Summary judgment "shall be rendered forthwith if the pleadings, depositions, answers to interrogatories, and admissions on file, together with the affidavits, if any, show that there is no genuine issue as to any material fact and that the moving party is entitled to a judgment as a matter of law." Fed. R. Civ. P. 56(c); Celotex Corp. v. Catrett, 477 U.S. 317, 322, 91 L. Ed. 2d 265, 106 S. Ct. 2548, (1986). A "genuine issue of material fact exists only where 'there is sufficient evidence favoring the nonmoving party for a jury to return a verdict for that party.'" Dribeck Importers, Inc. v. G. Heileman Brewing Co., 883 F.2d 569, 573 (7th Cir. 1989) (quoting Anderson v. Liberty Lobby, Inc., 477 U.S. 242, 249, 91 L. Ed. 2d 202, 106 S. Ct. 2505 (1986)). In considering such a motion, the court must view all inferences in the light most favorable to the nonmoving party. See Regner v. City of Chicago, 789 F.2d 534, 536 (7th Cir. 1986). Once the moving party has supported its motion for summary judgment, "an adverse party may not rest upon the mere allegations or denials of the adverse party's pleadings." Fed. R. Civ. P. 56(e). The adverse party's response, by way of deposition, affidavit or otherwise, must set forth specific facts showing that there is a genuine issue for trial. Id.
Under Illinois law, all persons who place defective products into the "stream of commerce," including suppliers, distributors, wholesalers and retailers, may be held liable to an injured user." Hammond v. North American Asbestos Corp., 97 Ill. 2d 195, 454 N.E.2d 210, 216-17, 73 Ill. Dec. 350 (Ill. 1983). This does not mean, however, that Illinois law blindly imposes product liability on all resellers, no matter how remotely connected to the "stream of commerce." Rather, in order to be liable to an injured user, the re-seller of a defective product must be deemed to fall within "the original producing and marketing chain." Id. at 786; Skarski v. Ace-Chicago Great Dane Corp., 138 Ill. App. 3d 301, 485 N.E.2d 1312, 1316, 93 Ill. Dec. 102, (Ill. App. Ct. 1980) ("There are many parties who conceivably have some relation with the manufacture and sale of the product, but their relationship is peripheral and not directly related to the distributive process."); see also Mechanical Rubber v. Caterpillar Tractor, 80 Ill. App. 3d 262, 399 N.E.2d 722, 723-24, 35 Ill. Dec. 656 (Ill. App. Ct. 1980) (a party may be involved with the sale of a product but still be outside the distributing system contemplated by products liability theories).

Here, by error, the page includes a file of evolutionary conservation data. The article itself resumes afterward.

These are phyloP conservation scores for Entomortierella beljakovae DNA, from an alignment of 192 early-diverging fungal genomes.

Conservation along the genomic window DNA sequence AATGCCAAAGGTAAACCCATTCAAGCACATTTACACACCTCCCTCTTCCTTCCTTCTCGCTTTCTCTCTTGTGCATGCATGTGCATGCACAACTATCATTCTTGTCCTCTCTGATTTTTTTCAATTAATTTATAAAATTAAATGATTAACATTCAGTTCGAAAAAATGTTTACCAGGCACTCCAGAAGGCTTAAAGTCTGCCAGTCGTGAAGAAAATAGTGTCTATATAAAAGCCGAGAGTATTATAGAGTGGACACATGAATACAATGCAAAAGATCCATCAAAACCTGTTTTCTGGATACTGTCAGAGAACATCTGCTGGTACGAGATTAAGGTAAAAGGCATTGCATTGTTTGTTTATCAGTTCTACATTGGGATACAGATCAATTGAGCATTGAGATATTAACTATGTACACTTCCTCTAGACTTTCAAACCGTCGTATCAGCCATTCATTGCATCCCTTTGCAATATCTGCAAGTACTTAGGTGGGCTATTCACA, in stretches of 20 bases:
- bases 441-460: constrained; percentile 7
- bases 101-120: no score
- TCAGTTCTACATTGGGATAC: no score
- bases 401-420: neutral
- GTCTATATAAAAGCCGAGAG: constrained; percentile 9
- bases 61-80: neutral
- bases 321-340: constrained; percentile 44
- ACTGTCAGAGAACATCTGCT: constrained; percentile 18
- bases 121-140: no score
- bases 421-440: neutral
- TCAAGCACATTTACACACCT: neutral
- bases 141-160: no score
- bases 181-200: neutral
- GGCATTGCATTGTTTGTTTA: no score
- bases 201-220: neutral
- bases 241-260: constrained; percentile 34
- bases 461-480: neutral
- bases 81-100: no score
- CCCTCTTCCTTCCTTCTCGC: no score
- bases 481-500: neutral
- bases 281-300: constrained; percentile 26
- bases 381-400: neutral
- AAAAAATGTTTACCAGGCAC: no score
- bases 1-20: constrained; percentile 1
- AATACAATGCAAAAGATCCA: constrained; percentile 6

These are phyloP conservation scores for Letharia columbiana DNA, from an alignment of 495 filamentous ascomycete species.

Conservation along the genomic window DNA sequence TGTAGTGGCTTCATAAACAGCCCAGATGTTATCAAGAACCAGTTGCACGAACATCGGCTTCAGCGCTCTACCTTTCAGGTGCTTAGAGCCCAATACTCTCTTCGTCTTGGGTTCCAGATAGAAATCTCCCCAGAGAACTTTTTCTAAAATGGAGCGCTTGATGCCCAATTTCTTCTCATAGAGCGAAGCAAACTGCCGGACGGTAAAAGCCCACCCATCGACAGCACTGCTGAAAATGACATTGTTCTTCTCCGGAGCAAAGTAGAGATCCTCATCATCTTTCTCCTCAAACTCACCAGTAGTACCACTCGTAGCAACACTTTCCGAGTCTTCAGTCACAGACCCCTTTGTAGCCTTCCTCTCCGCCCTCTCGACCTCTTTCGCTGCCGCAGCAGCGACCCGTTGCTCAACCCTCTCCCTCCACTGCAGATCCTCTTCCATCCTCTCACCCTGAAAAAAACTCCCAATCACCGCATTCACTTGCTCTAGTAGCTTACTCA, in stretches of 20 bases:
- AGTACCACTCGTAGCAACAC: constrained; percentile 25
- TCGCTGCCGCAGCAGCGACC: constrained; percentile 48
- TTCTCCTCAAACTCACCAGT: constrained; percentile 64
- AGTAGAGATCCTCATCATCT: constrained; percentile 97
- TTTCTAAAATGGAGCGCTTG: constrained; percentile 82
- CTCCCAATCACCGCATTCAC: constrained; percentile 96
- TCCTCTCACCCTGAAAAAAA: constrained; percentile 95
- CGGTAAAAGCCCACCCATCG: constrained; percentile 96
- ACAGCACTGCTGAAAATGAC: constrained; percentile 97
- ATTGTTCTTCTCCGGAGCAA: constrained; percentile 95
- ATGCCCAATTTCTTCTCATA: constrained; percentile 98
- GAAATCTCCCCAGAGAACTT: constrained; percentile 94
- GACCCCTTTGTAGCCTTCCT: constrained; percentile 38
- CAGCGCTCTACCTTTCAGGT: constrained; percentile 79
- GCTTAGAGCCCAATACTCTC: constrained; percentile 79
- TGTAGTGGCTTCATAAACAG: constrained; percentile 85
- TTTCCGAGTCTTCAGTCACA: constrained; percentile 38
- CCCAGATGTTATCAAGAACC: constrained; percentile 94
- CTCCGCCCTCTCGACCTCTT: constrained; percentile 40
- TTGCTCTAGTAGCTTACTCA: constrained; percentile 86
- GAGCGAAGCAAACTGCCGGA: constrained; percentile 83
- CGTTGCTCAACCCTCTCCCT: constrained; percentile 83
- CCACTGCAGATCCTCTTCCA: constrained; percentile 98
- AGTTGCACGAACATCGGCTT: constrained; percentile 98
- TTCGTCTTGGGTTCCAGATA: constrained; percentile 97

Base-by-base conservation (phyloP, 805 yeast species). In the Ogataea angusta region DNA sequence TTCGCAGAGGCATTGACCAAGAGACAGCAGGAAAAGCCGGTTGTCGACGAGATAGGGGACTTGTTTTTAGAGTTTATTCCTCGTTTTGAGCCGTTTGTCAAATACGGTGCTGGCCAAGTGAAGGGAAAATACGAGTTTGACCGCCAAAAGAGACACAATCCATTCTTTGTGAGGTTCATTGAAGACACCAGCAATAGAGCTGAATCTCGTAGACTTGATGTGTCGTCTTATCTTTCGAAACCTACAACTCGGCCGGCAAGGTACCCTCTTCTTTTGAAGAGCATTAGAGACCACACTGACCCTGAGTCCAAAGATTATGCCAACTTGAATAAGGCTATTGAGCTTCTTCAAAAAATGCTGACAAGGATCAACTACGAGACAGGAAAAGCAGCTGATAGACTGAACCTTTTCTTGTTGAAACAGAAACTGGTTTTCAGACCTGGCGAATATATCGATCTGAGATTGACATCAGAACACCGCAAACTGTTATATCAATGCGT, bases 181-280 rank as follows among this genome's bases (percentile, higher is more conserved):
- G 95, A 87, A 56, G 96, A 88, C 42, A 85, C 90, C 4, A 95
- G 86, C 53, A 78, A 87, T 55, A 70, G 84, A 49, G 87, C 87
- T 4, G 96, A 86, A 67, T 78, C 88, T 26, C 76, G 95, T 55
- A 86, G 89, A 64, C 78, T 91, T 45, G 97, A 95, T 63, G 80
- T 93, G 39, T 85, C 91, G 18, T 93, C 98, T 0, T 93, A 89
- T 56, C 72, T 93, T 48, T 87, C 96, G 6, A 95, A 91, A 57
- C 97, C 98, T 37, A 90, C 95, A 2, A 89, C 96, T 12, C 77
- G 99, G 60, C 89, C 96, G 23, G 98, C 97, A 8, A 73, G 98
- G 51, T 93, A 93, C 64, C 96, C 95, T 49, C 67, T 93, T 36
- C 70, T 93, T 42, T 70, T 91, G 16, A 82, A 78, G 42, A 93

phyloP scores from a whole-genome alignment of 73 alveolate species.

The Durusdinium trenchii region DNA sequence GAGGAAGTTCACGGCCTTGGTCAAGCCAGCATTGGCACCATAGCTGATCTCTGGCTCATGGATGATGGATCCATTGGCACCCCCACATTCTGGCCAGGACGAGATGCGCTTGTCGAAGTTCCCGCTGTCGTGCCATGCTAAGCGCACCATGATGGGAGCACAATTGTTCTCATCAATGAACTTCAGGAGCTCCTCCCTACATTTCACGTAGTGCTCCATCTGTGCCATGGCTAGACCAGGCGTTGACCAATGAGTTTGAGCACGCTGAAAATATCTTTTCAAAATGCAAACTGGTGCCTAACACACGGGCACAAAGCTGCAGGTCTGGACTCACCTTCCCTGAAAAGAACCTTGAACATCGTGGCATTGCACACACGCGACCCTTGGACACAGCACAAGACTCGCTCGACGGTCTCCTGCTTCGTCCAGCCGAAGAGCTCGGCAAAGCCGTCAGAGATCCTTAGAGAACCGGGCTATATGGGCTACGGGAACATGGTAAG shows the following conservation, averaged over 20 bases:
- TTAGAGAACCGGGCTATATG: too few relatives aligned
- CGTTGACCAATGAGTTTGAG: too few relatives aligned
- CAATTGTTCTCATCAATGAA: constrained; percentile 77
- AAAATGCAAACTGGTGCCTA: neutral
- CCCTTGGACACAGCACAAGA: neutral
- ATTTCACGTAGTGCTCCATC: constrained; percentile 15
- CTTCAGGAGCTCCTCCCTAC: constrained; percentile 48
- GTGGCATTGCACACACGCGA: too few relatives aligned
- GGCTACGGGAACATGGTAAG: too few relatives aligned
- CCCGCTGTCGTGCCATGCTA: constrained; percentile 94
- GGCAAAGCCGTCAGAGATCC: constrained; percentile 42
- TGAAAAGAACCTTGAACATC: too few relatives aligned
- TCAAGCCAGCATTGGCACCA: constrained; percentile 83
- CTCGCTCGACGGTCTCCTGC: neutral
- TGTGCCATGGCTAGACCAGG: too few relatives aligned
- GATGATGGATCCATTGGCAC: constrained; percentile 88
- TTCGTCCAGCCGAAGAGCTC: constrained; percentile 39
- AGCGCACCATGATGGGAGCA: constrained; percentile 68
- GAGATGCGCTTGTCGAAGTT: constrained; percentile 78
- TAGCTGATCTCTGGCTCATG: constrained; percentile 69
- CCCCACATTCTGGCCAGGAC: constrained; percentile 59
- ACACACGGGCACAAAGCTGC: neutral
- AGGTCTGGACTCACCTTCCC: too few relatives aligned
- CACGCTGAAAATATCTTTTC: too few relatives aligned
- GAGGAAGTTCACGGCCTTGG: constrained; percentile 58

Judicial determination of whether a party falls within "the original producing and marketing chain" ultimately turns on public policy concerns. The policy behind imposing liability on suppliers, distributors, wholesalers and retailers "is justified on the ground that their position in the marketing process enables them to exert pressure on the manufacturer to enhance the safety of the product." Peterson v. Lou Bachrodt Chevrolet Co., 61 Ill. 2d 17, 329 N.E.2d 785, 787 (Ill. 1975); see also Dunham v. Vaughan & Bushnell Mfg. Co., 42 Ill. 2d 339, 247 N.E.2d 401, 404 (Ill. 1969) ("The strict liability of a retailer arises from his integral role in the overall producing and marketing enterprise and affords an additional incentive to safety.").
In Peterson, the Illinois Supreme Court declined to apply the principle of strict products liability to a used car dealer which sold a vehicle in an allegedly defective condition because, in the court's view, used car dealers are not in a position to pressure manufacturers into building safer products. Peterson, 61 Ill. 2d 17, 329 N.E.2d 785 at 786-87 . Thus, imposition of strict liability upon used car dealers would unfairly require them "to become an insurer against defects which had come into existence ...